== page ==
Even the U.S. military doesn't want to cut the State Department and foreign aid budget. So why is Congress playing a dangerous game with America's global influence?
- By Joseph S. Nye Jr.Joseph S. Nye Jr. is university distinguished service professor at Harvard University and author of Soft Power: The Means to Success in World Politics (New York: PublicAffairs, 2004 ).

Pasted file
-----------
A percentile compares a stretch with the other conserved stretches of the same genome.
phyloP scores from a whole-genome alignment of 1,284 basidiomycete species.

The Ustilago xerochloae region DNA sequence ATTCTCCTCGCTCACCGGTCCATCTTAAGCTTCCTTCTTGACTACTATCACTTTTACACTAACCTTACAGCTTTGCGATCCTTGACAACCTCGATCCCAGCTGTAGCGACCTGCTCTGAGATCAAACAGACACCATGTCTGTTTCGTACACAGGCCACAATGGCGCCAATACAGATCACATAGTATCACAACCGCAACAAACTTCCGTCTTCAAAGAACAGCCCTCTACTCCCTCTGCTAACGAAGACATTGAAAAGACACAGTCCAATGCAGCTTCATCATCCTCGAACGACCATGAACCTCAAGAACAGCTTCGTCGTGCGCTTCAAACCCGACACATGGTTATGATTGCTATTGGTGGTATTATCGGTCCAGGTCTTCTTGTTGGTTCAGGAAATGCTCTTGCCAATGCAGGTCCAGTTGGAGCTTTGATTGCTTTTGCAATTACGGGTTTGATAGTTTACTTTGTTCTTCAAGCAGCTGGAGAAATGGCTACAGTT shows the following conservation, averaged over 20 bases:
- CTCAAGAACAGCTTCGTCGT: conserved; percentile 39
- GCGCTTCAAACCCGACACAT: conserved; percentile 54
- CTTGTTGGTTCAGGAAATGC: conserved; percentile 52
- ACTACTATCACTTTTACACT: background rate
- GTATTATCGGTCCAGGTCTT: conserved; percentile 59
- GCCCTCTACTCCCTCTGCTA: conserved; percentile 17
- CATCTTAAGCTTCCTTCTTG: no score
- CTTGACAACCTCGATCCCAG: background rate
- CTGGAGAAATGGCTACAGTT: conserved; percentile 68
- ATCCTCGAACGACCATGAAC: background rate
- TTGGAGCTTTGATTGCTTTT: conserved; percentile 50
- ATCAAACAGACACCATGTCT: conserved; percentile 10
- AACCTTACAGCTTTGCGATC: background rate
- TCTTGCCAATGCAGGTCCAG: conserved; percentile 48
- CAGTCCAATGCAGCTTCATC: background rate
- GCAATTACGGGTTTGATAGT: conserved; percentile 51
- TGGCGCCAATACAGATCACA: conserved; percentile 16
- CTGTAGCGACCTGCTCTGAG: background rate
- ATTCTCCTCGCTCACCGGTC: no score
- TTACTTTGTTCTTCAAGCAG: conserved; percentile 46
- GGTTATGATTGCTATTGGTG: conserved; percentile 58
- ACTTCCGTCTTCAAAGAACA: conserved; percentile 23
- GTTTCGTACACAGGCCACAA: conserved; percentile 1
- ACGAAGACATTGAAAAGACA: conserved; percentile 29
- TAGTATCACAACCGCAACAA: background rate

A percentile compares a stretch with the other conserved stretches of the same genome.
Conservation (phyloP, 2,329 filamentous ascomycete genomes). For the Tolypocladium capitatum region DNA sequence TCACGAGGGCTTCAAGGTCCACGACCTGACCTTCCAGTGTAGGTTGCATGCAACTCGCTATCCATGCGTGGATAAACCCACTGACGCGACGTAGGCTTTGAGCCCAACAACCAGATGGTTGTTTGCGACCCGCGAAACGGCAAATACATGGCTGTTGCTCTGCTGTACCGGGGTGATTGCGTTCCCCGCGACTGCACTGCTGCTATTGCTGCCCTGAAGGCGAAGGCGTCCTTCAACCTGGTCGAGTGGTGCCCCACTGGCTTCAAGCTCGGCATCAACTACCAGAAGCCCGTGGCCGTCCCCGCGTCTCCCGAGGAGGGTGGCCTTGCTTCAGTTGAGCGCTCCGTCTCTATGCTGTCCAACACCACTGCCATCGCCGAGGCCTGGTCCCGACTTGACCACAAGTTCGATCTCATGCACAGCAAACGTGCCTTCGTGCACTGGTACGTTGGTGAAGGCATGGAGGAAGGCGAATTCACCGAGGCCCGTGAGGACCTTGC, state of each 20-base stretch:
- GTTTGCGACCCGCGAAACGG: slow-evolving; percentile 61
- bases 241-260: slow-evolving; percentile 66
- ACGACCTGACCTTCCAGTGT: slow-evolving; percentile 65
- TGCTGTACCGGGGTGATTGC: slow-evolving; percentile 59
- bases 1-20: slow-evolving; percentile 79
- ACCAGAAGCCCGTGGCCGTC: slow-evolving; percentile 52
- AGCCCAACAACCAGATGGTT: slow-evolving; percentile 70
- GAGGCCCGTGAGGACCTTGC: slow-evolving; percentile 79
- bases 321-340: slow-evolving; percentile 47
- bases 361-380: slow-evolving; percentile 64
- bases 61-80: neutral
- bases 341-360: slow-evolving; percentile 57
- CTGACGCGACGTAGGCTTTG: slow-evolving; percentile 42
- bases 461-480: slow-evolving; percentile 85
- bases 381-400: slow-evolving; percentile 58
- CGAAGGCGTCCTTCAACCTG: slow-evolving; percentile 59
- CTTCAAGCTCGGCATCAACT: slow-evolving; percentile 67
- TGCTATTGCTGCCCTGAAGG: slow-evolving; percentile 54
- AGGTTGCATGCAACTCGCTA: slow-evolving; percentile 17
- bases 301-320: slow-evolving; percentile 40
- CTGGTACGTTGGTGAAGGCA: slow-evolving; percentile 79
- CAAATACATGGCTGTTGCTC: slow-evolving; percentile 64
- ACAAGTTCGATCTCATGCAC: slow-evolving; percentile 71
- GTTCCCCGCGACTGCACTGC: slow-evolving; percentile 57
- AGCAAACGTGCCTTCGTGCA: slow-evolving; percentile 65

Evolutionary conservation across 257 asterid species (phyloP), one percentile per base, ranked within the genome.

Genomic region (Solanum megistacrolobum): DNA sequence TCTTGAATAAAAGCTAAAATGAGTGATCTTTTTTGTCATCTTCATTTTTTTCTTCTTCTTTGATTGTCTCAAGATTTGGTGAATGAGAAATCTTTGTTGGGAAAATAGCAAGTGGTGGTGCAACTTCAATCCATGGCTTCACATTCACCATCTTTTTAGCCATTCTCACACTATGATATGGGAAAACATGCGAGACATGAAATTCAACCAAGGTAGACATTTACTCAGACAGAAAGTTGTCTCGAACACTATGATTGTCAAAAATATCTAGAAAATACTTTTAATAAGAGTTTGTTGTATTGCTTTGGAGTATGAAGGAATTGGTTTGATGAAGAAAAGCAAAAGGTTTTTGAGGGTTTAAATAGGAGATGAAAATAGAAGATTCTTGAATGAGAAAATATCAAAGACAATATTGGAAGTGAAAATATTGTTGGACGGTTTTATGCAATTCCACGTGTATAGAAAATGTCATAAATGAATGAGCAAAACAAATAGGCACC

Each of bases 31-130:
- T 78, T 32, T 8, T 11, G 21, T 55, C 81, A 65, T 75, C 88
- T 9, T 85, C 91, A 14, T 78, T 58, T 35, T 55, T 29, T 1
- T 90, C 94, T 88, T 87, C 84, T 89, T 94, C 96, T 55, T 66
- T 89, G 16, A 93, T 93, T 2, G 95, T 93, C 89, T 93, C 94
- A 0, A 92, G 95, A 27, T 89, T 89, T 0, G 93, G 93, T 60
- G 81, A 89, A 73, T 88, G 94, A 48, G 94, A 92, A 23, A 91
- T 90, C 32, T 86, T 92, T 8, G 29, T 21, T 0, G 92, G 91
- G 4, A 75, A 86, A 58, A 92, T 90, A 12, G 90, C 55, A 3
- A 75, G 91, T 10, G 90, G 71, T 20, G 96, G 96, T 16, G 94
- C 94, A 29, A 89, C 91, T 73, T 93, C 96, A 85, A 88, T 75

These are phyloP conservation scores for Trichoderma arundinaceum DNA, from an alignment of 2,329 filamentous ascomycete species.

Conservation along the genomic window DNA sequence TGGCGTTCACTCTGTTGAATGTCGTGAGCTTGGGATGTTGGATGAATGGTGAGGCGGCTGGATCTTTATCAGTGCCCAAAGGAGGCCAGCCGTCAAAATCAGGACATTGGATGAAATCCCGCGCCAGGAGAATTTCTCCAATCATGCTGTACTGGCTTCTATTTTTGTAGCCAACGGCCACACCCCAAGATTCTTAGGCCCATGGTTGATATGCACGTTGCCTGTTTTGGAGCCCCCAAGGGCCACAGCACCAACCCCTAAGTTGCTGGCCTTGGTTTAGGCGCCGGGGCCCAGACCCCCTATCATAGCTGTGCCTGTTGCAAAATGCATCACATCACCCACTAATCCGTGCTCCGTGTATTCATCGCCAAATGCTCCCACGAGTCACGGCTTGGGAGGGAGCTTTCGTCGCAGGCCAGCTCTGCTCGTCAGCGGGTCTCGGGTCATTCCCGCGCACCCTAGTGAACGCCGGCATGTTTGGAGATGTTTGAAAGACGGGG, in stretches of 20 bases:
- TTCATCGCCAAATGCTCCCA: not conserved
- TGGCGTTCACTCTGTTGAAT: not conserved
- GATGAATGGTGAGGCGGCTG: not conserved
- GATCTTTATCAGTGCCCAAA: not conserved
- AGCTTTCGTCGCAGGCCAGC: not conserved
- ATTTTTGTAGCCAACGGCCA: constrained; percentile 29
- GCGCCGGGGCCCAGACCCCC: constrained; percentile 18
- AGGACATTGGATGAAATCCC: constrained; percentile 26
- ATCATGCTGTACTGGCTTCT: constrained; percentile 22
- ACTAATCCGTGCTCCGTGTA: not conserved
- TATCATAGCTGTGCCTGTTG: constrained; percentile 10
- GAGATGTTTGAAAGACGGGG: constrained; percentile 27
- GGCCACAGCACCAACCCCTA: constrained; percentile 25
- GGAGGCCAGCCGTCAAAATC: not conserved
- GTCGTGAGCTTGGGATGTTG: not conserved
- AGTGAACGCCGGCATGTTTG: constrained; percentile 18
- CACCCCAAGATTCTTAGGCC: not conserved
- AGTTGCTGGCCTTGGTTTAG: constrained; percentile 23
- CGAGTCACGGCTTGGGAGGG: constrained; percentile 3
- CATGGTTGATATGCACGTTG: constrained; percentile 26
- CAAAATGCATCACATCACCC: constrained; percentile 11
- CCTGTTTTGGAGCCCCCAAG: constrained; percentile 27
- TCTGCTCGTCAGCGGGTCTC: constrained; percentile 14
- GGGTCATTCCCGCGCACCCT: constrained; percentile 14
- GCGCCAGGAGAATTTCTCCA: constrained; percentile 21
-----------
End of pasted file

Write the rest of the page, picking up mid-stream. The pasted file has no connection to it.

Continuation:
Last week, U.S. President Barack Obama and Congress struggled until the 11th hour to agree on budget cuts that would avert a government shutdown. The United States’ budget deficit is a serious problem, and there have been serious proposals to deal with it, such as those by the bipartisan Bowles-Simpson Commission. But last week’s efforts were not a serious solution. They were focused solely on the 12 percent of the budget that is non-military discretionary expenditure, rather than the big-ticket items of entitlements, military expenditure, and tax changes that increase revenue. Yet while last week’s cuts failed to do much about the deficit, they could do serious damage to U.S. foreign policy. On Tuesday, the axe fell: The State Department and foreign operations budget was slashed by $8.5 billion — a pittance when compared to military spending, but one that could put a serious dent in the United States’ ability to positively influence events abroad.